The hygroscopic behaviour of individual aerosol particles from workplaces in a primary aluminium smelter was investigated by environmental scanning electron microscopy. At a high relative humidity, comparable with the human respiratory tract, most particles encountered in the Soderberg and Prebake potrooms either undergo partial deliquescence (leading to a water droplet with an insoluble core) or form thin water films at the surface. As gaseous HF and SO2 are highly soluble in water, the aerosol particles may act as carrier for these two gases into the alveolar region of the lower respiratory tract. Based on a one-dimensional mass balance model, it is estimated that under peak exposure conditions (particle surface area concentration of 10(-4) cm(2) cm(-3)) approximately 10% of the initial gaseous HF may be transferred to the particle phase. For SO2, this fraction is much lower (approximately 1%). These results indicate that at least HF may penetrate deeper into the lung in the presence of soluble particles or particles that form surface water films compared to HF alone.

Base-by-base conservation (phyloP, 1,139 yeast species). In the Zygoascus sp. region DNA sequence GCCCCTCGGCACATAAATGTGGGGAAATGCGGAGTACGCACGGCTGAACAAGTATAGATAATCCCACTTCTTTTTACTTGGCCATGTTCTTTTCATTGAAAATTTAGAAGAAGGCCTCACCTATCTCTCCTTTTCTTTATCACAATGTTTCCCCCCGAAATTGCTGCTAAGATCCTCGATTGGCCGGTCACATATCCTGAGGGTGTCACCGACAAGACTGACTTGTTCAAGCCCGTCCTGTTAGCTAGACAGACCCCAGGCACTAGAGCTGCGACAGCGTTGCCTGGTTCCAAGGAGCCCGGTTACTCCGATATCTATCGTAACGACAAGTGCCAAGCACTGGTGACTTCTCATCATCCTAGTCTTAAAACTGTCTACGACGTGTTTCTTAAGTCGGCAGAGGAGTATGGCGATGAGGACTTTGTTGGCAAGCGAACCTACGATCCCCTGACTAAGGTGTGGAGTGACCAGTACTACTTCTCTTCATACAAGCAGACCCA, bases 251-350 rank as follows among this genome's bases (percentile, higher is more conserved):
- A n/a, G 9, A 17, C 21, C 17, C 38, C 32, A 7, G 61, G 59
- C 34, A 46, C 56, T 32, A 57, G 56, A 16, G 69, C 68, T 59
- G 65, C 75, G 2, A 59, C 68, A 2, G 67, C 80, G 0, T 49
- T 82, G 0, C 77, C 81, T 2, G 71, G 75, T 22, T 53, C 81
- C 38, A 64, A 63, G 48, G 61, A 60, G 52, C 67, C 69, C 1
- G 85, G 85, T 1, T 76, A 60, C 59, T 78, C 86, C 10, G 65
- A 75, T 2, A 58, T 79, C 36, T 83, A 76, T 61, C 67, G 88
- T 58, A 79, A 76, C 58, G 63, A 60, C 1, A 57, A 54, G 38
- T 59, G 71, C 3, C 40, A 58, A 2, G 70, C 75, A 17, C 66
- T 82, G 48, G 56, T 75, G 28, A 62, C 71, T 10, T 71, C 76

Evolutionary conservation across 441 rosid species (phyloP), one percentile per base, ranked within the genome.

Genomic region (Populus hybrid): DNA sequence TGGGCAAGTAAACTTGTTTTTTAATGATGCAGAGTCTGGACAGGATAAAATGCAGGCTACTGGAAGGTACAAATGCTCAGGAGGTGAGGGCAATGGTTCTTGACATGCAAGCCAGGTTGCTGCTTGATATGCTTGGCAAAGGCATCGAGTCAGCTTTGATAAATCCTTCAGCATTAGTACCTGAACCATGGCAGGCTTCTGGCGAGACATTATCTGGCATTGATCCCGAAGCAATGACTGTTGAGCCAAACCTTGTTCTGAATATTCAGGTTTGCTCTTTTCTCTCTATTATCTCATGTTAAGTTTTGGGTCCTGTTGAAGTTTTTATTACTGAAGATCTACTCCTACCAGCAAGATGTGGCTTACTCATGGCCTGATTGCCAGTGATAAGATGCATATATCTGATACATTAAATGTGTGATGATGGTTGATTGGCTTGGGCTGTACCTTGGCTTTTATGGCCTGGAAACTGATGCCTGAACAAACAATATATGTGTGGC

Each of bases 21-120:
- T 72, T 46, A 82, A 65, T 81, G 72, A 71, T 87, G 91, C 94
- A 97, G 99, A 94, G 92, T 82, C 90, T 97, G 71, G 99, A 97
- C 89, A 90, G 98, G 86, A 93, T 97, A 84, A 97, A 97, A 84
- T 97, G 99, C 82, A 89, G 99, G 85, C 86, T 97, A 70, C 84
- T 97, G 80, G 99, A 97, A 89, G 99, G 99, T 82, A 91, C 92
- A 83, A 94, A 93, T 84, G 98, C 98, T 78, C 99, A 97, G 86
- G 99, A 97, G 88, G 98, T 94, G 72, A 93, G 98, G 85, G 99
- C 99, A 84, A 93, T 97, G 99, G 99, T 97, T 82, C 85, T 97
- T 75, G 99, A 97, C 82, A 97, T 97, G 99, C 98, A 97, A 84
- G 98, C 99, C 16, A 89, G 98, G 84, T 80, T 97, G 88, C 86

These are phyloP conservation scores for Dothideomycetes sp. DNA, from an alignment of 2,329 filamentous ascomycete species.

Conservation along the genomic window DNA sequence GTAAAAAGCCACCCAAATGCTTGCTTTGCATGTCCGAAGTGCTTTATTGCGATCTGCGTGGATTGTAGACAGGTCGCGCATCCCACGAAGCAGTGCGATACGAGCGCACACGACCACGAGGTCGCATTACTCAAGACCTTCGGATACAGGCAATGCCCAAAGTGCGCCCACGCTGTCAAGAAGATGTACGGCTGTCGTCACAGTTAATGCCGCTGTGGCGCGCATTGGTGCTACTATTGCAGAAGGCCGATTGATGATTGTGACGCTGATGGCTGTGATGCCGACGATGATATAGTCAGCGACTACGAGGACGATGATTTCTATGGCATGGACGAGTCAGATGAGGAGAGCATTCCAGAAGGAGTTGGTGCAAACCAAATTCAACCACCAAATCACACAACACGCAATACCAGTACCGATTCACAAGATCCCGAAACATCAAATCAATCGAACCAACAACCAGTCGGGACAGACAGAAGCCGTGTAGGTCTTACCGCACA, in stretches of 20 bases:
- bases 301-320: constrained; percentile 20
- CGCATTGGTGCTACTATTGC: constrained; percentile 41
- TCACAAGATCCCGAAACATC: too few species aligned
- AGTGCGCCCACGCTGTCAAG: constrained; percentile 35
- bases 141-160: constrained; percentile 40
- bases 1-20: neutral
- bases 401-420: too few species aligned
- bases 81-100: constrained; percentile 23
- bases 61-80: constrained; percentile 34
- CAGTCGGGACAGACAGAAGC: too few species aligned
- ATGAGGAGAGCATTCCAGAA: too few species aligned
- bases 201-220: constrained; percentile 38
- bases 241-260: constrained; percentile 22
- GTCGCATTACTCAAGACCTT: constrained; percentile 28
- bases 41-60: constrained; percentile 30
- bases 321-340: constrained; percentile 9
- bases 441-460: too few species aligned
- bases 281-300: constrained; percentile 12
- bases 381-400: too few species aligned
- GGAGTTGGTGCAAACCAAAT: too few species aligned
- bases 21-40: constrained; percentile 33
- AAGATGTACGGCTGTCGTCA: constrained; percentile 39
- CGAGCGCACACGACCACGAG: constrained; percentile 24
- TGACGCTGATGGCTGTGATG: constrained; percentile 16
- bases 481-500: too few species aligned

Hygroscopic properties of the workroom aerosol in aluminium smelter potrooms: a case for transport of HF and SO2 into the lower airways